Annette Marie Hyder

lip’s ambassador
to kisses and eyelashes’
flirtatious hello

a lipstick and mascara
make your date face good to go

From Science Daily:

In the photo, “Illusion of Sex,” two faces are perceived as male and female. However, both faces are actually versions of the same androgynous face. One face was created by increasing the contrast of the androgynous face, while the other face was created by decreasing the contrast. The face with more contrast is perceived as female, while the face with less contrast is perceived as male. This demonstrates that contrast is an important cue for perceiving the sex of a face, with greater contrast appearing feminine, and lesser contrast appearing masculine. (Credit: Image courtesy of Gettysburg College)

ScienceDaily (Oct. 21, 2009) — Beauty might seem to be only skin deep, but Gettysburg College Psychology Professor Richard Russell has found that there is more depth to facial differences between men and women than presumed.

In a study published in Perception, Russell demonstrated the existence of a facial contrast difference between the two genders. By measuring photographs of men and women, he found that female faces have greater contrast between eyes, lips, and surrounding skin than do male faces. This difference in facial contrast was also found to influence our perception of the gender of a face.

Regardless of race, female skin is known to be lighter than male skin. But Russell found that female eyes and lips are not lighter than those of males, which creates higher contrast of eyes and lips on women’s faces. By experimenting with an androgynous face, Russell learned that faces can be manipulated to appear female by increasing facial contrast or to appear male by decreasing facial contrast.

Read the entire article here.

Butterflies, ephemera

Anna Nicole, By Lori Precious

I don’t want to talk about Lori Precious’ infamous butterfly project, the one in which she created mandalas inspired by stained glass windows and executed through the medium of iridescent butterfly wings, the one that was followed by the Damien Hirst vs. Lori Precious controversy. I wont talk about that here. You can read about it elsewhere.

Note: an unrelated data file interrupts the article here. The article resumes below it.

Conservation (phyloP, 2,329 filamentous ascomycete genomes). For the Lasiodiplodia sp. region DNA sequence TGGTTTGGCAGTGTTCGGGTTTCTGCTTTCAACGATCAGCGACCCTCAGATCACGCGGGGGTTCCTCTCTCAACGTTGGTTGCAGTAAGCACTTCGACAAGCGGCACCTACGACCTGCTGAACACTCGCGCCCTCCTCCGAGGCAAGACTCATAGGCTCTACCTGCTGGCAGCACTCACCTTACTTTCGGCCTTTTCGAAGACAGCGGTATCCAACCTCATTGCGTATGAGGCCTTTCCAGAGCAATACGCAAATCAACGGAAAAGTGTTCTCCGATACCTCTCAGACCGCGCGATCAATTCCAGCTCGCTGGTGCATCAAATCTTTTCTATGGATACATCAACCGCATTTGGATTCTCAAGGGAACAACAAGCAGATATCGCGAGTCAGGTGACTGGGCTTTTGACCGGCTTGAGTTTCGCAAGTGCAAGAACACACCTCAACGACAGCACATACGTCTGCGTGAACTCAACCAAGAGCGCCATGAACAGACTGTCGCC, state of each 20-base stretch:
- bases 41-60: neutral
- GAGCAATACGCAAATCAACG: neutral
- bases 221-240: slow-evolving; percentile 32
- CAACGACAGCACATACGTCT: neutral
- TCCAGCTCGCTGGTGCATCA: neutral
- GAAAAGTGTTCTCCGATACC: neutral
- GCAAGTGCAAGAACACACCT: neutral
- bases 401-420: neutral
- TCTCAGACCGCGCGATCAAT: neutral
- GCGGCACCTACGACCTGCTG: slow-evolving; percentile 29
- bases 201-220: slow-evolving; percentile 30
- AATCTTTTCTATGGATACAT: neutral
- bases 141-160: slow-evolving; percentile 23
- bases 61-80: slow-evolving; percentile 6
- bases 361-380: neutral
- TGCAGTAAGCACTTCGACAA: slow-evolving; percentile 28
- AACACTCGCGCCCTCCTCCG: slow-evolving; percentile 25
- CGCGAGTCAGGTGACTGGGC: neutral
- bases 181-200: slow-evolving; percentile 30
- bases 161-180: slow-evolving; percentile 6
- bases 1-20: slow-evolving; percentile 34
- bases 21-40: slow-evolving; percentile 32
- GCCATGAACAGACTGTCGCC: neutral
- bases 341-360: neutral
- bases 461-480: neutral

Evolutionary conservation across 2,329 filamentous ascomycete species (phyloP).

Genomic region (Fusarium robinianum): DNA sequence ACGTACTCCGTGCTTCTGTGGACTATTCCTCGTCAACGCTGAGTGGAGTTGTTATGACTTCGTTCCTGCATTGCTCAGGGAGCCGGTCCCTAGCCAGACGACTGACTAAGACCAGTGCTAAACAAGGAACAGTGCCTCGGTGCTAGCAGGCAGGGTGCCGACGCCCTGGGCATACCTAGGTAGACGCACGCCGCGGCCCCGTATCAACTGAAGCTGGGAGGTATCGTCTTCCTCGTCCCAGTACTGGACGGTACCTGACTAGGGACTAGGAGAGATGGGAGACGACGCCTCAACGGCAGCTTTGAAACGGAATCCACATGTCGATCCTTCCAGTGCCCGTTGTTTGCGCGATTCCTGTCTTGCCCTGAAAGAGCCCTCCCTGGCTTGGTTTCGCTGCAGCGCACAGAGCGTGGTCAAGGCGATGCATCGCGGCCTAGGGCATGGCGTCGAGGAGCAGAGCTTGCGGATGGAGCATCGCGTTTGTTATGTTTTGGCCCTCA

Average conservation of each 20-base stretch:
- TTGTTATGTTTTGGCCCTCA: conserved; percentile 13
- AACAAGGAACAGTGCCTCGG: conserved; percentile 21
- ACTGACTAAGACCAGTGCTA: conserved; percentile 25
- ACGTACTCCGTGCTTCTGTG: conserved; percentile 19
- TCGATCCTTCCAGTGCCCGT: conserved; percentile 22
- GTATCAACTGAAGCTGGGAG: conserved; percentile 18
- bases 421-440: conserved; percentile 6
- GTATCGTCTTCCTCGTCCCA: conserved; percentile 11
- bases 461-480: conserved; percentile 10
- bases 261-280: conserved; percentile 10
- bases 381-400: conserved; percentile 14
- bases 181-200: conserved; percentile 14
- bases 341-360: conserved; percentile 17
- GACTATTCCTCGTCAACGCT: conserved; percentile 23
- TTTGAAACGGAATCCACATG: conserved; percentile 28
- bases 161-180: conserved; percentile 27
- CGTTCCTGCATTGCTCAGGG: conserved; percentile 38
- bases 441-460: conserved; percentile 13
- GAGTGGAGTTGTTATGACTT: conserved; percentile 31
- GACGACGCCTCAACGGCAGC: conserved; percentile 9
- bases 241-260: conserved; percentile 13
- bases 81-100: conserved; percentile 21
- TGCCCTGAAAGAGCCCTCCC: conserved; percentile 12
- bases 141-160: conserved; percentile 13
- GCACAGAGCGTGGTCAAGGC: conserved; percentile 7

What I want to talk about is her Starlets project, in which she recreates the obituary photos of starlets–in gossamer. She says:

In Los Angeles we’re surrounded by beautiful women whose ambition is to be a star. Beauty is so abundant that it becomes commonplace and disposable. In my new series, Starlets, I’ve recreated some obituary photographs entirely from butterfly wings. In the cameos of these women in their final role, the butterfly wings represent the fleeting nature of beauty and glamour. Around each butterfly portrait is a kaleidoscopic mandala of delicate wings and debris that captures the story of the starlet’s life.

With her collection of starlets, from Dorothy Hart, a 1940s starlet, to Anna Nicole Smith, Lori Precious is provoking thought about the way that we value prettiness and beauty and symbols of such–whether they be butterflies or women. She calls to mind the way that both are chased after, the way that beauty can be as ephemeral as time measured in lepidoptera years, how there is always so much more than meets the eye.

I find that very interesting. I thought you might too.

By Annette Marie Hyder
From The Consequence of Wings (On Angels and Monsters and Other Winged Things)

I toss my hair at
spread my arms to
the day.

I want to butterfly
from one moment
to the next
unfurl my proboscis
drink deep

have you 
see through
the Ezekiel lenses
of my wings

you gasp
at my arrogance
in flinging
all those colours
(shimmer, shammer, hold me)
back in Sun’s face.

Link to the butterfly book I’m reading right now:
TheDangerous World of Butterflies: The Startling Subculture of Criminals,Collectors and Conservationists, By Peter Laufer, Ph.D.

Other Links of interest

Lori Precious Website
Butterfly Symbolism
The Butterfly Effect
Butterfly Facts


                                                                                                            Copyright Annette Marie Hyder